Last Updated on April 14, 2022 by Rashid Hassan
There are two types of business owners: those who have hired and fired employees and those who haven’t done either yet. Unfortunately, if you’re reading this article, then you’re likely in the latter category — that means you’re facing one of the most stressful experiences an entrepreneur can go through, looking to hire your first full-time employee, specifically a Ruby developer to help your growing business grow even more.
- 1 Define the Job Role
- 2 Create a Shortlist
- 3 Screen CVs and References
- 4 Prepare an Interview Plan
- 5 Structure Interview Questions
- 6 Give In-Person Interviews
- 7 Run Phone/Skype Interviews as Backups
- 8 Negotiate Salary with Candidates
- 9 Test Candidates’ Skills During Interviews
- 10 Negotiate Contract Terms with Candidates
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Define the Job Role
The first step is to determine exactly what kind of role you need to fill. Do you need a one-off hire or do you want someone on board full time? A freelancer or an employee? Once you know what your ideal candidate will be doing, it’s easier to search for and hire that person. Some companies struggle with how much freedom they can give their new hires but there are ways around that which we’ll cover later in step #5.
Create a Shortlist
Once you have several developers in mind, it’s time to create a shortlist of candidates. This may seem like an unnecessary step, but we encourage you not to hire until you have a solid shortlist. Remember that hiring is not just about finding someone who can do your job; it’s also about finding someone who will fit into your team and culture. So get all your potential hires on-site and take advantage of all interviews!
Screen CVs and References
Before you make any offers, set up phone screens with at least three candidates (more if you’re hiring more than one developer). It’s important that you speak with references and previous employers before extending an offer. You don’t want to waste your time interviewing someone who won’t be a good fit for your team. CVs and references can also be useful—but only if they’re up-to-date.
Prepare an Interview Plan
The best developers are in high demand, so it pays to put careful thought into your hiring plan. What kinds of candidates will you be looking for? How will you attract them? Will potential employees have to take a test or submit examples of their work before moving forward with an interview?
Structure Interview Questions
It’s important that you ask good questions of your candidates, but it’s equally as important that you ask questions designed to give you useful information. Remember: interviewers and interviewees are trying to game each other, so structure your questions with deception in mind. Ask for an example of how your candidate has dealt with pressure or conflict on a job before. Ask them about their biggest weakness and what they plan on doing about it.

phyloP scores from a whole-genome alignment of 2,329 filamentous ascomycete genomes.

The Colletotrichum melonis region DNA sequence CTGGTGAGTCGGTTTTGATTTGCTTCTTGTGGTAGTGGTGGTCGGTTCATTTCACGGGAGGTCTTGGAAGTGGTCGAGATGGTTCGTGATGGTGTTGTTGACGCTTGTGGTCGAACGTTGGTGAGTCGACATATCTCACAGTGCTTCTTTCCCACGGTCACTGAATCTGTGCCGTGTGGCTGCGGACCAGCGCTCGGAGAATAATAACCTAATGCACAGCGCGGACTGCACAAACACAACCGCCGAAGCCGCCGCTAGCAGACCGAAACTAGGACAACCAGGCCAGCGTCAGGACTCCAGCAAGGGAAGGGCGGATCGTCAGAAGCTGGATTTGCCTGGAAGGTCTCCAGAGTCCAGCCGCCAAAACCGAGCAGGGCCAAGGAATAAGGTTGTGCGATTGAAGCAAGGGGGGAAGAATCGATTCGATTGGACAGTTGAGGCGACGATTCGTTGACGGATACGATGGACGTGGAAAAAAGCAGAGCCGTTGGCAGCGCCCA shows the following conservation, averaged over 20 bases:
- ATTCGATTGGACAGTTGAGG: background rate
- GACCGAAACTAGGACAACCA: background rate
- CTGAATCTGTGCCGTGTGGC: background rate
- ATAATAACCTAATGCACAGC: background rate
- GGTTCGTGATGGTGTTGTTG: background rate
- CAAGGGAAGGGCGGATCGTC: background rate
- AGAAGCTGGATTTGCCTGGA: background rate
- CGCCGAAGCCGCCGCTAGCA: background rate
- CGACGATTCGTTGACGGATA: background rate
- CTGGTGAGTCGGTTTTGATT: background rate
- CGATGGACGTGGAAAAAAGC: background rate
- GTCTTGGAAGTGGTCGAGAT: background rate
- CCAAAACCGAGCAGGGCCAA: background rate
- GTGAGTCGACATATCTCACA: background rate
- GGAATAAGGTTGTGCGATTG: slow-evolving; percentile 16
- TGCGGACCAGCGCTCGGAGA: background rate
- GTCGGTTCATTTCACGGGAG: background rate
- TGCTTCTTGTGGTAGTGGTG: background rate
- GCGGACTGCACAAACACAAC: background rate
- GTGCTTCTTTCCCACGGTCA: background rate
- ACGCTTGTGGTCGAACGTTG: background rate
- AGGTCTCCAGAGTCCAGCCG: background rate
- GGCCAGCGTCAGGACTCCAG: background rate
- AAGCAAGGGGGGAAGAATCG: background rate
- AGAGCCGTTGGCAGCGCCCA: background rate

Give In-Person Interviews
If you’re looking for great developers, look no further than your local developer community. Most cities have technical meetups or groups—join these and be on the lookout for skilled developers who are willing to interview. If you find someone who interests you, give them an in-person interview. Seeing how they act during an in-person meeting (and doing a quick background check) can tell you if they’ll be right for your company or not.
Run Phone/Skype Interviews as Backups
If you can’t get an in-person interview with any of your candidates, phone interviews are better than nothing. I usually start off these interviews with some general small talk about hobbies and interests (e.g., What do you like to do outside of work?). Then, I’ll ask questions based on my candidate’s resume.
Negotiate Salary with Candidates
When you do sit down with your potential new hire ruby on rails developers, make sure you’re prepared with salary expectations. You may want to take some time up front and discuss market rates, but ultimately it’s important that you’re upfront and honest with candidates about what they can expect in terms of pay.
Test Candidates’ Skills During Interviews
When you’re searching for developers, it’s tempting to just ask people if they have experience with programming languages like C++ or Java. However, asking these questions can also be an easy way out; because they’re standardized and predictable, few experienced developers will admit they don’t know how to do something.
Negotiate Contract Terms with Candidates
If you’re hiring for a contract position, be sure to include non-compete clauses and other employment details in your job offer. Candidates tend to negotiate harder if they think they have more leverage, so make it clear from day one what your expectations are regarding compensation, working hours and more. If you aren’t comfortable doing so yourself, enlist an attorney’s help when hammering out these terms. It may seem like overkill now—but it can definitely pay off down the road.